2,300 miles in Uganda
The definition of a road in Uganda can be loose. Misleading by nature and deceiving in technicality. And the terrain these roads traverse hides disobeying lies in their challenge. The people surround them, the traffic kareens about, the mountains pile behind one another and the destructive infrastructure leads to days and days weeks and months of pedaling where nothing but pain is all there is to feel.
The Trans-Uganda is brutal. The mountains stretch to the sky and the desert plains ache past the horizon. You bake in the sun and drown in the tropical rains. You choke on humidity and eat the same Chapati for hours miles days mountains and weeks. You will find food poisoning while running from dirty water and plastic pollution. You duck into markets looking for fun and find stabbing poverty. It’s everywhere, and all the while it prods at you with an open palm and puppy dog eyes. “Give me money Mizungu.”
The Trans-Uganda is impossible.
I couldn’t do it.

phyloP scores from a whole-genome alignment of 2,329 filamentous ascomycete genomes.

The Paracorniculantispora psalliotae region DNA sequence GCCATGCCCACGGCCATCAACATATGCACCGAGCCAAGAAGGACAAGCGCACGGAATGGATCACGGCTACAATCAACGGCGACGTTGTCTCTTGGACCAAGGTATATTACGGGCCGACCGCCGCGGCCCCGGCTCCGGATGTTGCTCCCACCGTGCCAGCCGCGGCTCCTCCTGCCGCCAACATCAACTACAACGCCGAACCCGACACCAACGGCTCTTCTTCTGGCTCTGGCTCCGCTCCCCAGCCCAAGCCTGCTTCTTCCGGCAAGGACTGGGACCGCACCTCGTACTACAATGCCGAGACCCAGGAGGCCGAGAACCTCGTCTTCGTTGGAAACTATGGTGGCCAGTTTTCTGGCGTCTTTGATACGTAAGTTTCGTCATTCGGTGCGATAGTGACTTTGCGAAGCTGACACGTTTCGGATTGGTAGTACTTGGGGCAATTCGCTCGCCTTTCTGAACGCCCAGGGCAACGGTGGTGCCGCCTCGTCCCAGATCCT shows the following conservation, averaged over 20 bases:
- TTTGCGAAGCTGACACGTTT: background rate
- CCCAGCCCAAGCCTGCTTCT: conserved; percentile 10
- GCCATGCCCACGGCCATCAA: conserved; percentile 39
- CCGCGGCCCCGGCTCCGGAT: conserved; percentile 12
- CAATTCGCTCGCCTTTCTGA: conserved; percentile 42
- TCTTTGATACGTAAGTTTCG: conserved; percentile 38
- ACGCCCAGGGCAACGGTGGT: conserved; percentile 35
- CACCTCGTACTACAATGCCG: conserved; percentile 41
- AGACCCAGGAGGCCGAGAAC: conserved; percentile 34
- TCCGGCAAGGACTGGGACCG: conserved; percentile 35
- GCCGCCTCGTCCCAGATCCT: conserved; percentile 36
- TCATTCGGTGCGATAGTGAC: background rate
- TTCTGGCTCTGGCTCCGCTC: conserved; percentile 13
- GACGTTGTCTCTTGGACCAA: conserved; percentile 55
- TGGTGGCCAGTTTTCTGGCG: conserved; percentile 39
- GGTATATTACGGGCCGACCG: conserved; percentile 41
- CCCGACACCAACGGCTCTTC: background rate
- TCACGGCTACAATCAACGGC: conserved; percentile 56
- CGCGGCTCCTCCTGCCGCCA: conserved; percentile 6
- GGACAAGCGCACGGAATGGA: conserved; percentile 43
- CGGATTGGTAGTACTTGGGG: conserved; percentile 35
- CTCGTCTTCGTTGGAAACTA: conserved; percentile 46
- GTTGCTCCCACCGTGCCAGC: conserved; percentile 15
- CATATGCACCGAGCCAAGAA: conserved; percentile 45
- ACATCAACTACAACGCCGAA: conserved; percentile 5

But here I am…
But here I am because I found beautiful, effusive life in its most desolate corners pulling me out and over to the next one. The route drags through countless communities nestled into mountains and under waterfalls, bordering the Nile and reliant on Lake Victoria. It invites single shack markets and bustling, flowing street markets both teeming with ripe fruits and guttural laughter, cheap beer and good conversation. It flounders with commanding vistas, sweeping forests and towering volcanoes where you push your bike and get lost in sweeping beauty defying reality.
I rode 2,300 miles in Uganda. Some with Ugandans, but most alone where the isolation let me sit with the world by day and by night made me wrestle with whatever it stood for that day. I met passionate people and listened as they talked intimately of their home. A world historically defined by injustice, corruption and war. But now love. A commonality of love for their land, their neighbors and their families. For God and for country. For new beginnings.
The Trans-Uganda is brutal. But it is this brutality that means you must love it. You must give the Trans-Uganda everything you have to give, because it is only when you sit on the shores of Lake Victoria and look back at 2,300 miles of incredible pedaling that you truly understand what you are capable of. That there is so much more to what you know back home and more to your ability than you understand. That underneath a tie and slacks lives a beast waiting for a true fight.
The Trans-Uganda is a chaotic blissfulness.
The Trans-Uganda is a true fight.